GDP rises by 2.1% in fourth quarter of 2012

Tuesday, February 26, 2013

Pretoria - South Africa’s Gross Domestic Product (GDP) rose by 2.1% in the fourth quarter of 2012  - up from 1.2% in the third quarter, Statistics South Africa said on Tuesday.

“The seasonally adjusted real GDP for the fourth quarter of 2012 increased at an annualised rate of 2.1%,” said Gerhardt Bouwer, executive manager for national accounts at Stats SA.

On a quarter-on-quarter basis, the 2.1% growth beat market expectation of a 1.6% growth.

The main contributors to the 2.1% increase in the fourth quarter were manufacturing (0.8%), finance, finance, real estate and business services (0.6%) and general government services (0.4%).

The growth in manufacturing was led by strong growth in the production of petroleum and basic iron and steel among others while growth in finance, real estate and business services was due to increased activities in commercial banks.

Mining and the quarrying industry recorded a negative contribution of 0.5% while the contributions made by the electricity, gas and water industry as well as the construction industry were insignificant.

In 2012, real annual GDP increased by 2.5% following an increase of 3.5% in 2011.

Finance, real estate and business services, manufacturing and general government services and trade were the main contributors to the increase.

“As was widely expected, the economy recorded only moderate growth of 2.5 % in 2012 as a whole, down from 3.5 % in 2011. The steadier albeit bland performance was mainly due to higher production by the agriculture and manufacturing sectors, while the slump in mining production continued as the wildcat strikes persisted well into the final quarter. Most of the other sectors produced mixed results, but growth rates remained generally modest.” said Nebank economists.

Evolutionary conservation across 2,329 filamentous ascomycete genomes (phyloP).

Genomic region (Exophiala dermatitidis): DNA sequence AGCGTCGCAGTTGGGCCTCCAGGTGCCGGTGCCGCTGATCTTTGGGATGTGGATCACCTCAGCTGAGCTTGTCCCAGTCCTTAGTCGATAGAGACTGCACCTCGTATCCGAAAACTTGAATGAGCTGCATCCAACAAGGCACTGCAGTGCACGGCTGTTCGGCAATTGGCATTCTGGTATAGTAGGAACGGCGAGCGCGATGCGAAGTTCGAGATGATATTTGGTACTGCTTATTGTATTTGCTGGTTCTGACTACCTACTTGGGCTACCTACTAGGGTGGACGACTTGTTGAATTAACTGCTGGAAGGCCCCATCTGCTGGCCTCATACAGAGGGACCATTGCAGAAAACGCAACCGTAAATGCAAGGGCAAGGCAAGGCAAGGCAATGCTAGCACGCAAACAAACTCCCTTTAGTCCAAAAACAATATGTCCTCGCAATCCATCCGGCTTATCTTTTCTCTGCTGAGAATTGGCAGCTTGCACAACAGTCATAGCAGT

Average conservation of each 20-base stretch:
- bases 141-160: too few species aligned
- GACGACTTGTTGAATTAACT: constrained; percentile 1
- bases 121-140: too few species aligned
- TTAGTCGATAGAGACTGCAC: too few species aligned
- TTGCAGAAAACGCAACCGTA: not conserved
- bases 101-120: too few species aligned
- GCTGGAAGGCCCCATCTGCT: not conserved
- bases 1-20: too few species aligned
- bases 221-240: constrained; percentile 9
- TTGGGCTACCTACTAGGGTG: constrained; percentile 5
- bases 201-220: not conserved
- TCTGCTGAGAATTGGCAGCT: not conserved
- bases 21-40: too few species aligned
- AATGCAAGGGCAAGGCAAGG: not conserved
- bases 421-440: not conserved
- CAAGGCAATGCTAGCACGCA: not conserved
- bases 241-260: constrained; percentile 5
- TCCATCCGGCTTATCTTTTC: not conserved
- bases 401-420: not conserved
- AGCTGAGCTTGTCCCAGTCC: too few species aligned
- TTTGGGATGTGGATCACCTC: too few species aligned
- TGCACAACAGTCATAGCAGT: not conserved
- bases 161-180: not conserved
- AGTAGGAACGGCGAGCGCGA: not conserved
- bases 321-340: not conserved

Economists expect much of the same in 2013 with strain on the mining and manufacturing sectors most probably set to continue.

“Producers and exporters face another difficult year as the recession in Eurozone is forecast to continue and local operating conditions are expected to remain challenging given high electricity costs, strained labour relations, fading productivity and inadequate economic infrastructure. These constraints are generally expected to offset most of the benefits of a weaker rand.”

The economists noted that the pace of economic activity remains modest and unbalanced.

“Although domestic spending was moderated, it continued to outpace production, despite improvements in agriculture and manufacturing output. This suggests that the underlying pressure on the current account and the rand is unlikely to ease in the near future. Given the circumstances, the neutral policy stance remains the best option for the MPC [Monetary Policy Committee], buying some time for a fragile economy to recover more convincingly,” noted Nedbank.

Government has previously said that the economy needs to grow by 7% a year in order to make a dent in the fight against unemployment.

At the first MPC meeting of 2013 in January the Reserve Bank cut the forecast for economic growth this year to 2.6% from 2.9%. –